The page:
ANSWER: The Comprehensive Ranking System (CRS) is used to calculate the point score of a skilled foreign worker who files an online Express Entry profile for immigration to Canada. A total of 1,200 points can be received for various factors, such as: skills; work experience; education; language ability (i.e., English/French); getting a valid offer of employment in Canada; spouse/partner factors (such as his/her education, English and/or French language skills, etc.); receiving a nomination from a province or territory for the Provincial Nominees Program (PNP); having a certificate, diploma or degree from a university in Canada; possessing strong French language abilities; and having a brother or sister who is a Canadian citizen or permanent resident living in Canada. After being placed in the Express Entry pool of candidates, it is important to update the online Express Entry profile if, for example, a qualifying offer of employment in Canada or provincial nomination is received for the PNP, since additional points could be given in the Comprehensive Ranking System and this could lead to an Invitation to Apply (ITA) being issued.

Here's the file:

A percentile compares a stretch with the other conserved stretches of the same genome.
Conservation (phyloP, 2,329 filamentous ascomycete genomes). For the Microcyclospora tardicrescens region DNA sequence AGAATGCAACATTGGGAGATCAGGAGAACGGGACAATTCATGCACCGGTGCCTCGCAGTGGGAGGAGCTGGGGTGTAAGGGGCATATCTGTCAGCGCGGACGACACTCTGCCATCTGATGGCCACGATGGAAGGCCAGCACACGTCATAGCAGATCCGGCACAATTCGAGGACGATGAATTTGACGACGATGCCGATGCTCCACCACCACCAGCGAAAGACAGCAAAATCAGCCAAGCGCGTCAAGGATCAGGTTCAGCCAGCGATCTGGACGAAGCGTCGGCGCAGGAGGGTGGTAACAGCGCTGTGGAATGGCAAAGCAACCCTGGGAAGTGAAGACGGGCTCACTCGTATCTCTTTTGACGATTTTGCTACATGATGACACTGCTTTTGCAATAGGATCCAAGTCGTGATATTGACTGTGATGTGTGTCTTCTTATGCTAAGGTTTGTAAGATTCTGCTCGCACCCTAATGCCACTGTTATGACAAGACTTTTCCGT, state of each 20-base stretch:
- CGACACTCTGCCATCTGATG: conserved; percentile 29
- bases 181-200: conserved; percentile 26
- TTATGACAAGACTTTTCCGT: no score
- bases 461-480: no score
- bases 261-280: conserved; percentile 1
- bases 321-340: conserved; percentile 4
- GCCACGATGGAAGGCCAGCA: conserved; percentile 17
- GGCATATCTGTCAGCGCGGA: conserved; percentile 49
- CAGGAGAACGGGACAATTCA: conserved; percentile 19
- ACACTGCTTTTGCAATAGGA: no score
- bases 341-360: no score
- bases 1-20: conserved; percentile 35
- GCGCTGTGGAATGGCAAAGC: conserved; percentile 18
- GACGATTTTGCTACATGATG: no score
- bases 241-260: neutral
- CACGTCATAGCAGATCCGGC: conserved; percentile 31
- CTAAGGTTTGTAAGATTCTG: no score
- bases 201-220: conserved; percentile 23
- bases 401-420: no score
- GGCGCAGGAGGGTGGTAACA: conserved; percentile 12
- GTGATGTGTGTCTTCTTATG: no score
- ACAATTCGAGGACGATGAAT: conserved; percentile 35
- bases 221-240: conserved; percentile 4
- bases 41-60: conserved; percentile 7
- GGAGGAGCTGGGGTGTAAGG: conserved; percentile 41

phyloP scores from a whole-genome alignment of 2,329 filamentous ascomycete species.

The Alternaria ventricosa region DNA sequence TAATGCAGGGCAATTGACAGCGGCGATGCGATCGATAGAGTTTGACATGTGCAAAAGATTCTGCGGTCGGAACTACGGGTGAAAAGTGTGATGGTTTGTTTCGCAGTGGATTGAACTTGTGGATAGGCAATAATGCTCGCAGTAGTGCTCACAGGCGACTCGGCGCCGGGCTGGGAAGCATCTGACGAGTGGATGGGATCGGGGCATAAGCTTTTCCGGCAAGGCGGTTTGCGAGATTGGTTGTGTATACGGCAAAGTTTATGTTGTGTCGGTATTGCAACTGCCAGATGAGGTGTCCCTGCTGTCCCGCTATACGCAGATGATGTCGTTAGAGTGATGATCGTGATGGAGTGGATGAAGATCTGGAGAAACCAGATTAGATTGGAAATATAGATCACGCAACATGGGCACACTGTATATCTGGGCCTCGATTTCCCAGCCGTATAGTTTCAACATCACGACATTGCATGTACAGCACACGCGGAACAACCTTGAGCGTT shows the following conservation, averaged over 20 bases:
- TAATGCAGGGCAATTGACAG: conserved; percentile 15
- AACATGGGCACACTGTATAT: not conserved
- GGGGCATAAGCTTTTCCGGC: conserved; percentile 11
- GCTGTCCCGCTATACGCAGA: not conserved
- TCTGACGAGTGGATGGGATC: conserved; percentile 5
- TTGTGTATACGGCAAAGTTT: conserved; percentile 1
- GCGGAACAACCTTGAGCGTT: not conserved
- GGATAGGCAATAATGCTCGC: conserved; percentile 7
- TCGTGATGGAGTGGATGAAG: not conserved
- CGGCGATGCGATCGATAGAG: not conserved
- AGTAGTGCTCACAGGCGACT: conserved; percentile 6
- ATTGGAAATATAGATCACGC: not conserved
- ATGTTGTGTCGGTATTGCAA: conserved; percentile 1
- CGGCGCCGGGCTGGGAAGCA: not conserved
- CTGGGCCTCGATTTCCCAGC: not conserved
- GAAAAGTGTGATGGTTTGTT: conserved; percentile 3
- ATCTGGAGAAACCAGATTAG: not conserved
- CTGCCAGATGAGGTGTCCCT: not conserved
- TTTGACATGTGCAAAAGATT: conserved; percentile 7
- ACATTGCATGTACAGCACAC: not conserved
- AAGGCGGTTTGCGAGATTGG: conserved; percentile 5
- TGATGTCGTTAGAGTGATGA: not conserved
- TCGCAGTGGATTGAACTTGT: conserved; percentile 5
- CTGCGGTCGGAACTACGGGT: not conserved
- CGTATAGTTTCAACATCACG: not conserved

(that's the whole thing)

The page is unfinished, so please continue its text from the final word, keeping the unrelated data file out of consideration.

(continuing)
ANSWER: The Federal Skilled Worker Program (FSWP) is a point-based Canadian immigration program for skilled foreign workers and their family members who want to live and work in Canada for an unlimited amount of time as Canadian permanent residents. A skilled foreign worker who wants to apply for the FSWP must have at least one year of full-time paid work experience during the past 10 years in an occupation that is listed in Canada’s 2016 version of the National Occupational Classification (NOC) at Skill Type 0 (managers), Skill Level A (professions that usually require a university education) or Skill Level B (occupations that normally require a college education or apprenticeship training). At least 67 out of 100 points must also be received for certain factors, such as: age, English and/or French language abilities, education, relevant work experience, arranged employment in Canada, or adaptability. A favorable Educational Credential Assessment (ECA) is usually required, along with a qualifying score received within the past two years on an authorized language evaluation exam for English and/or French. Furthermore, an Express Entry profile needs to be filed online; an Invitation to Apply (ITA) must be received; the Canadian visa application must be filed with the required documents and fee; good character and health criteria have to be satisfied; and other requirements need to be met in order to be approved for Canadian immigration through the FSWP.